It would be one of the biggest projects of its kind in the country, maybe even the world.
At least four roads, 34 human-made islands amounting to 18,000 acres, 190 miles of new shoreline, LEED-certified communities and a $6.5 billion-plus price tag spanning 15 years. One company’s plan to deepen Utah Lake and use the dredged material to create islands, all in an effort to combat toxic algal blooms and invasive species, is ambitious.
Simply put, “it’s big,” says Jon Benson, president of Lake Restoration Solutions. “The problem is big.”
“We don’t shy away from the fact that this is one of the biggest — not just dredging, but environmental remediation projects — in the world,” he said.
But a bill that’s gaining traction in the Utah Legislature could require the project to go through several extra steps before it becomes a reality.
And while some lawmakers appear hesitant to endorse the project, Lake Restoration Solutions is facing mounting opposition from the public and a handful of local municipalities.
The criticism is rooted in fears that the plan would upend current conservation projects on the lake, potentially fail and leave a financial mess for taxpayers to clean up, or that the proposal is really just a way for developers to make money under the guise of environmental remediation.
Utah Lake goes to Capitol Hill
On Tuesday, the Utah House Natural Resources, Agriculture, and Environmental Quality Committee gave a favorable recommendation to HB240, which would require more buy-in from lawmakers for the proposal to move forward — that’s if the plan makes it through the two year National Environmental Policy Act, or NEPA, process.
The bill moved out of the committee after a 7-6 vote.
Likened to a “course correction” by several lawmakers and members of the public who spoke in support of the bill, it would amend the Utah Lake Restoration Act, which permits the Division of Forestry, Fire and State Lands to dispose of sections of lakebed if several environmental parameters are met.
The bill would require approval from a legislative committee and the governor’s office before any land is handed over, essentially creating an avenue to delay or stop the project.
“The bill in its current form creates unintended consequences that are problematic,” Benson said in an email after the meeting. “We intend to work with the legislature to resolve our concerns.”
Another bill, sponsored by Rep. Brady Brammer, R-Pleasant Grove, would create a Utah Lake Authority that would act as the deciding body for environmental remediation efforts and development around the lake.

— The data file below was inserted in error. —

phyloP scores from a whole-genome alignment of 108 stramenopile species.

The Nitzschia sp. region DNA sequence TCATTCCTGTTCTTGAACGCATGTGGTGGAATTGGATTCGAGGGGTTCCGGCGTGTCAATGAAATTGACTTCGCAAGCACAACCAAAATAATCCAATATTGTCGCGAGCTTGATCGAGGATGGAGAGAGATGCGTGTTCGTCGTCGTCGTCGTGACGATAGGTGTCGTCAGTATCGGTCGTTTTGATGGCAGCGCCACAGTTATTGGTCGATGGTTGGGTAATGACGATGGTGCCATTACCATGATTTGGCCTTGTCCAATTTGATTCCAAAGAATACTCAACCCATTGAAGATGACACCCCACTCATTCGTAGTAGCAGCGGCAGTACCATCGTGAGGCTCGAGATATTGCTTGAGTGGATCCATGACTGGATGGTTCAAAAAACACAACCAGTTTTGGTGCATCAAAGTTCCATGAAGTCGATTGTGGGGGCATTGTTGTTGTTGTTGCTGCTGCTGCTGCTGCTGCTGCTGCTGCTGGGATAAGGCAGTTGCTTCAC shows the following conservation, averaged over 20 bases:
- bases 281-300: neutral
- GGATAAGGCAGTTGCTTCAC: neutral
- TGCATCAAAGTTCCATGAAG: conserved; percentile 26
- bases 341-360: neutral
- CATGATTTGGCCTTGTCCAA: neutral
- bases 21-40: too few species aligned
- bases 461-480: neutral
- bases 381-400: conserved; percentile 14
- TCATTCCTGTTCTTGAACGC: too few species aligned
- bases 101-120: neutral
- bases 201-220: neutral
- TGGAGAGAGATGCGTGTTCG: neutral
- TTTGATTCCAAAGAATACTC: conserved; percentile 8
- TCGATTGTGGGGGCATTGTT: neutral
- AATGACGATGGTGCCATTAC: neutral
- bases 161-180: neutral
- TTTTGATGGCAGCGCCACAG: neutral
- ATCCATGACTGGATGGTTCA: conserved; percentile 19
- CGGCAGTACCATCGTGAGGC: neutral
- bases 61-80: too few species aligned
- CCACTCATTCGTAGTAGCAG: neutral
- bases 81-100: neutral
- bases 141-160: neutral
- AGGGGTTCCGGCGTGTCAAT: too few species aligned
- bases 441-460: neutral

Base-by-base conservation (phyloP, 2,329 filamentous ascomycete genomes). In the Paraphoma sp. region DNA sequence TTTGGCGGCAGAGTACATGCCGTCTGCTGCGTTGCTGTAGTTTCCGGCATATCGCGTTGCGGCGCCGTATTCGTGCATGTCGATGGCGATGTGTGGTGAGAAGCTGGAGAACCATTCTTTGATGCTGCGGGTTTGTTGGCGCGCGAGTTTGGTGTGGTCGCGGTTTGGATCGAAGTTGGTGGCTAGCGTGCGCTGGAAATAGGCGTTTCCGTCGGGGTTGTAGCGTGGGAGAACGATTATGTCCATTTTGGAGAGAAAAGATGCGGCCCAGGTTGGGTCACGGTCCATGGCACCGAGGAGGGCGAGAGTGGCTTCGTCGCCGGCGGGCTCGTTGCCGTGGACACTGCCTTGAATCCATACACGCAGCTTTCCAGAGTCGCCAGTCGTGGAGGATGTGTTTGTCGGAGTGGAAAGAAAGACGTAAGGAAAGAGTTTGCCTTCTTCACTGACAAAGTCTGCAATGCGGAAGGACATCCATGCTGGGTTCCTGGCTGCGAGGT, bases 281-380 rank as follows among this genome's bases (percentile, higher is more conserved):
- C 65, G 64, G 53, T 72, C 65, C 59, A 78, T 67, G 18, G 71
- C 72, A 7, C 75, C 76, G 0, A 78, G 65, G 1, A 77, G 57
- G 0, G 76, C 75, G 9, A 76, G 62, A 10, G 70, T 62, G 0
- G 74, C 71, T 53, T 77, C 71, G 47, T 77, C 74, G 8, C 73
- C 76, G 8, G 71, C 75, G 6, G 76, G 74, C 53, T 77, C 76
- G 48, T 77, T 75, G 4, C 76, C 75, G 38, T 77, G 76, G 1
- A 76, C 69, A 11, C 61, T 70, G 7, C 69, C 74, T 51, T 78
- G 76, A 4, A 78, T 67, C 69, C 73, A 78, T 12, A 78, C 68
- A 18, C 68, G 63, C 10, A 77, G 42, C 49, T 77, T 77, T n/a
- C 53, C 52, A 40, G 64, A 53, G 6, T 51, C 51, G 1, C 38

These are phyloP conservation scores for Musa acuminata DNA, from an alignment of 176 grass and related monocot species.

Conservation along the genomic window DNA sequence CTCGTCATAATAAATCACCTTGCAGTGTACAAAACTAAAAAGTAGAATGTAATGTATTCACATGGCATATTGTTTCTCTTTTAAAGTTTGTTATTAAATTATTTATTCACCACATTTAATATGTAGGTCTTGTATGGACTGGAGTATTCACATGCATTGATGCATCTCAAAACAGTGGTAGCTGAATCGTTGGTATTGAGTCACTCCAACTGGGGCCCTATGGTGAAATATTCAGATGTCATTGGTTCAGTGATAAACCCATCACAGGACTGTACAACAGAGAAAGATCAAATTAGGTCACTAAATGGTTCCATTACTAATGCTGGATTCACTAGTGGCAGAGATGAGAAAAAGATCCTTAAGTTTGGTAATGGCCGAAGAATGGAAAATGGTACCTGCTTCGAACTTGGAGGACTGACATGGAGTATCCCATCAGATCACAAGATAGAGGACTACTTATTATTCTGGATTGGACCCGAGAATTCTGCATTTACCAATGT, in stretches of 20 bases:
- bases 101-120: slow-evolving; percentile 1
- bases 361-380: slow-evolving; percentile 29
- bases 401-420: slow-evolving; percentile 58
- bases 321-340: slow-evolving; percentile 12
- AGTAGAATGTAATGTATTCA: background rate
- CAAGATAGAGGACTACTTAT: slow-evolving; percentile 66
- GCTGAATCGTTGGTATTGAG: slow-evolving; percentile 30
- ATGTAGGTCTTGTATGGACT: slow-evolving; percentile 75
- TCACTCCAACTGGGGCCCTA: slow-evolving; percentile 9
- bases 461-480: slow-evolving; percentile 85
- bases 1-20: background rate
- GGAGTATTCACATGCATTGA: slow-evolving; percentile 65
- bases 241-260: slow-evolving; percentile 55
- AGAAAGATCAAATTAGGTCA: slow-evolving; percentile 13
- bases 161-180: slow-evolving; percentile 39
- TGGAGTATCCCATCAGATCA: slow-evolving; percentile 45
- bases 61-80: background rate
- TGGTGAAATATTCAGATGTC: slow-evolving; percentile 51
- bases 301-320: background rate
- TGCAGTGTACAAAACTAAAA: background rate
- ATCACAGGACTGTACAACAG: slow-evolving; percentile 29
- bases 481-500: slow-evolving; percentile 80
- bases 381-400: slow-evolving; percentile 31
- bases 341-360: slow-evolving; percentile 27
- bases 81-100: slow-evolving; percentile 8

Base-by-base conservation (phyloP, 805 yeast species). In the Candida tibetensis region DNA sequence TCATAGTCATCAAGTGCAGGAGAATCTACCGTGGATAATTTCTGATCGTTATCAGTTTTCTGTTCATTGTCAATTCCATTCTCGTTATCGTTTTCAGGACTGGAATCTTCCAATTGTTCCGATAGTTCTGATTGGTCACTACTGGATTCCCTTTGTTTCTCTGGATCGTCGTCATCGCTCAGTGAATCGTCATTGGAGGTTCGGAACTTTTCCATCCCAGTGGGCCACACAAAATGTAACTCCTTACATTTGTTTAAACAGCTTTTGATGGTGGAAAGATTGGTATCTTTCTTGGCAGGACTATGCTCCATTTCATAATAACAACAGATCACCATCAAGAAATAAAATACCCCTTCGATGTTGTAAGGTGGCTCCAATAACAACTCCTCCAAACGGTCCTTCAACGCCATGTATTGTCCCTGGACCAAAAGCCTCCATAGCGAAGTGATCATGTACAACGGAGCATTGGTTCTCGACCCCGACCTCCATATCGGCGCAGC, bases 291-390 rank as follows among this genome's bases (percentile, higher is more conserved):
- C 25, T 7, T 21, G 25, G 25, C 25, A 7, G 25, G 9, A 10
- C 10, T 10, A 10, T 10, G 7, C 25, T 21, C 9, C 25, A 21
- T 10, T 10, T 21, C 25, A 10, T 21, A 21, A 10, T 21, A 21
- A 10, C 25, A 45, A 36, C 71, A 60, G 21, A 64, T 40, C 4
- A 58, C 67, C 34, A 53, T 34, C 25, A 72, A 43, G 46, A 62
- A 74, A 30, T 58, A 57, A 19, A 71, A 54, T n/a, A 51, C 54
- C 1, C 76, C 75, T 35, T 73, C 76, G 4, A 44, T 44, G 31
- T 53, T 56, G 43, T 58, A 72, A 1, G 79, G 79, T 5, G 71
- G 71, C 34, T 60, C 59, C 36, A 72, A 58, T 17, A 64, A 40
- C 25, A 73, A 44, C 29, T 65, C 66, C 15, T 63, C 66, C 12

HB232 is slated to be heard at the House Political Subdivisions Committee.
Brammer has said the bill is not related to the Utah Lake Restoration Project. However, if both bills pass this session, it’s unclear how the Utah Lake Authority would operate under the Utah Lake Amendments.
Utah County towns and residents push back
On Monday, over 500 people converged on the state Capitol in opposition to the Lake Restoration Solutions plan, holding up signs reading, “Don’t pave Utah Lake.”
The next day, American Fork passed a resolution opposed to the project, while Orem reviewed a similar resolution during the City Council’s work session.
Then on Wednesday, Benson appeared before the Vineyard City Council and fielded several questions from skeptical residents and council members.
Speaking at the Capitol rally on Monday was Ben Abbott, associate professor of aquatic ecology at Brigham Young University. Abbott is a vocal critic of the proposal, and in January was sued by Lake Restoration Solutions for defamation.
“Instead of having an independent science board who can provide wholesome critiques, they only have hired scientists. We received some additional information since that time. Unfortunately, instead of sharing that information with us, they chose to sue me personally for bringing these concerns to the public,” Abbott said to a loud chorus of boos.
If the lawsuit was a public relations move, “it would be a pretty terrible one,” Benson said. But he maintains that the suit is not about the merits of the project, but rather statements Abbott made that “poisoned the public debate.”
“ ... This is too important to have falsehood be at the center of it all. We want to have the falsehoods corrected. And was the lawsuit the right move to do that? I don’t know. We’re trying to protect ourselves and protect the project and the integrity of the discussion,” he said.
The lawsuit has galvanized the project’s opposition, even catching the attention of some state legislators.
“We have an organization that is using litigation and lawsuits to silence its detractors. But yet we should just trust them. I’m not comfortable with that,” said Rep. Casey Snider, R-Paradise, before voting yes on the Utah Lake Amendments bill.
Snider said that doesn’t mean he’ll never support the state disposing of the lakebed. He said he just wants to see more transparency and “checks and balances” in the process.
“The current model, the current system never allows that to happen,” he said.
Benson told the Deseret News that the narrative has been skewed against the project from the start.
“I think trust is gained over time. We were introduced to the public by opponents of the projects as developers with bad intentions,” he said.